---- called from signal handler with signal 11 (SIGSEGV) ------
=>[5] strlen(0xffffffffffffffff, 0x53, 0xffffffffffffffff, 0x0, 0x3, 0x53), at 0xffffffff7f239958
[6] _ndoprnt(0x100000e46, 0xffffffff7ffff878, 0xffffffff7f2a0de4, 0xffffffff7fffefc9, 0xffffffffffffffff, 0x100000e45), at 0xffffffff7f2a2b54

[7] printf(0x100000e40, 0x2000, 0x0, 0x1001012e4, 0xffffffff7f3e4000, 0x0), at 0xffffffff7f2a4de0
[8] main(0x1, 0xffffffff7ffff9b8, 0xffffffff7ffff9c8, 0x0, 0xffffffffffffffff, 0xffffffff7f400100), at 0x100000bc4

(dbx) regs
current frame: [5]
g0-g1 0x0000000000000000 0xffffffff7f239940
g2-g3 0x0000000000000000 0x0000000000000000
g4-g5 0xfffffffffffffad8 0x0000000000000202
g6-g7 0x0000000000000000 0xffffffff7f402000
o0-o1 0xffffffffffffffff 0x0000000000000053
o2-o3 0xffffffffffffffff 0x0000000000000000
o4-o5 0x0000000000000003 0x0000000000000053
o6-o7 0xffffffff7fffe171 0xffffffff7f2a2b54

l0-l1 0x0000000000000000 0x0000000000000073
l2-l3 0x0000000000000000 0x0000000000000000
l4-l5 0x0000000000001000 0x0000000000000000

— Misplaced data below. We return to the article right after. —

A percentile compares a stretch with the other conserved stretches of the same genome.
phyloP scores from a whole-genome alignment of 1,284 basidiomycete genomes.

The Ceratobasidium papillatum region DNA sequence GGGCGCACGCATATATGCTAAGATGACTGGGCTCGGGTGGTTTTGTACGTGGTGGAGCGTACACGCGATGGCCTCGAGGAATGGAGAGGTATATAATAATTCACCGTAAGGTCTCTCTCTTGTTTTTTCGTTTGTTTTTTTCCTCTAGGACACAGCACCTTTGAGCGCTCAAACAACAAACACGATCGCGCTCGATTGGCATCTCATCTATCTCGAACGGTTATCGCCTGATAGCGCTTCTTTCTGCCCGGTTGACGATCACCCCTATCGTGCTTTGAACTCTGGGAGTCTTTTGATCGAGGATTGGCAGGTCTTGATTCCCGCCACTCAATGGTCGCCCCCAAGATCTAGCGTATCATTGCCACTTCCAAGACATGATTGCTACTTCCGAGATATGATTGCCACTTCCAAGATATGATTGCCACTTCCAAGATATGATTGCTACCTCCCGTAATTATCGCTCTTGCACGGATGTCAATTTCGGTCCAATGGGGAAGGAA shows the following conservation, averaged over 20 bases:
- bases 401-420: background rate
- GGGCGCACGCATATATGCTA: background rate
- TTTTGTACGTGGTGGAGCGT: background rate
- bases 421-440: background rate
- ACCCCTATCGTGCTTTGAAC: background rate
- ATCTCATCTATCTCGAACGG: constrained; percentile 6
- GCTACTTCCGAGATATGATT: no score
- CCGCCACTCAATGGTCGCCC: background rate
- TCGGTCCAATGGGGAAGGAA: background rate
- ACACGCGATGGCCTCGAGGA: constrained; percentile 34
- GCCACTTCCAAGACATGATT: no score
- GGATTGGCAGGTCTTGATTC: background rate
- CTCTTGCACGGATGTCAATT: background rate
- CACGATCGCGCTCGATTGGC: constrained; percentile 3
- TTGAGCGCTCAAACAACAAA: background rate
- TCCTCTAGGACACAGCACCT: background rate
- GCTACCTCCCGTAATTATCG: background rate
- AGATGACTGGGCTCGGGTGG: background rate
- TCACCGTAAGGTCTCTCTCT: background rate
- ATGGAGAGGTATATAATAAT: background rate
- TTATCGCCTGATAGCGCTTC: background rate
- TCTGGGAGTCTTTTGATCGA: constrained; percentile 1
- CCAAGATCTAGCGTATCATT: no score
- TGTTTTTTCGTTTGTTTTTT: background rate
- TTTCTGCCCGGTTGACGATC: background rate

l6-l7 0x0000000000000000 0xffffffff7f3ede21
i0-i1 0x0000000100000e46 0xffffffff7ffff878
i2-i3 0xffffffff7f2a0de4 0xffffffff7fffefc9
i4-i5 0xffffffffffffffff 0x0000000100000e45
i6-i7 0xffffffff7fffef41 0xffffffff7f2a4de0
y 0x0000000000000000
ccr 0x0000000000000000
pc 0xffffffff7f239958
:strlen+0x18 ldub [%o2], %o1
npc 0xffffffff7f23995c
:strlen+0x1c tst %o1


Note:
You might have noticed that the value of global register, g0, is hard coded to 0. The primary reason being the first global register (g0 on SPARC) is the assembly language equivalent of /dev/null. No matter what you try to put into this register, the value always remain zero.

To DO://
  1. Enhance the above code to include input, local, floating-point registers. Also print the actual instructions of program counter (PC) and next program counter (nPC)
  2. Post similar code for x86/x64 architecture

__________
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Saturday, October 14, 2006
 
My favorite fictional characters

Although majority of my acquaintances make fun of me watching TV-Y/TV-Y7 television rating cartoon shows, I still prefer watching simple, short, clean and colorful cartoon shows over long, overly-hyped yet insipid sagas on celluloid. Thought I'd introduce some of my favorite fictitious characters from cartoon shows and comic strips - so, here they are: (courtesy: wikipedia.org)

























Garfield
Garfield comic strip


Tom & Jerry
Tom and Jerry


Stewie Griffin (Stewie)
Family Guy


Blooregard Q. Kazoo (Bloo)
Foster's Home for Imaginary Friends


Bender Bending Rodríguez (Bender)
Futurama


Bugs Bunny
Looney Tunes


Pointy haired boss (PHB)
Dilbert comic strip


Norville Shaggy Rogers & Scoobert Scooby-Doo (Shaggy & Scooby)
Scooby-Doo, Where Are You?


Mandy
The Grim Adventures of Billy and Mandy
(definitely not one of my favorite shows)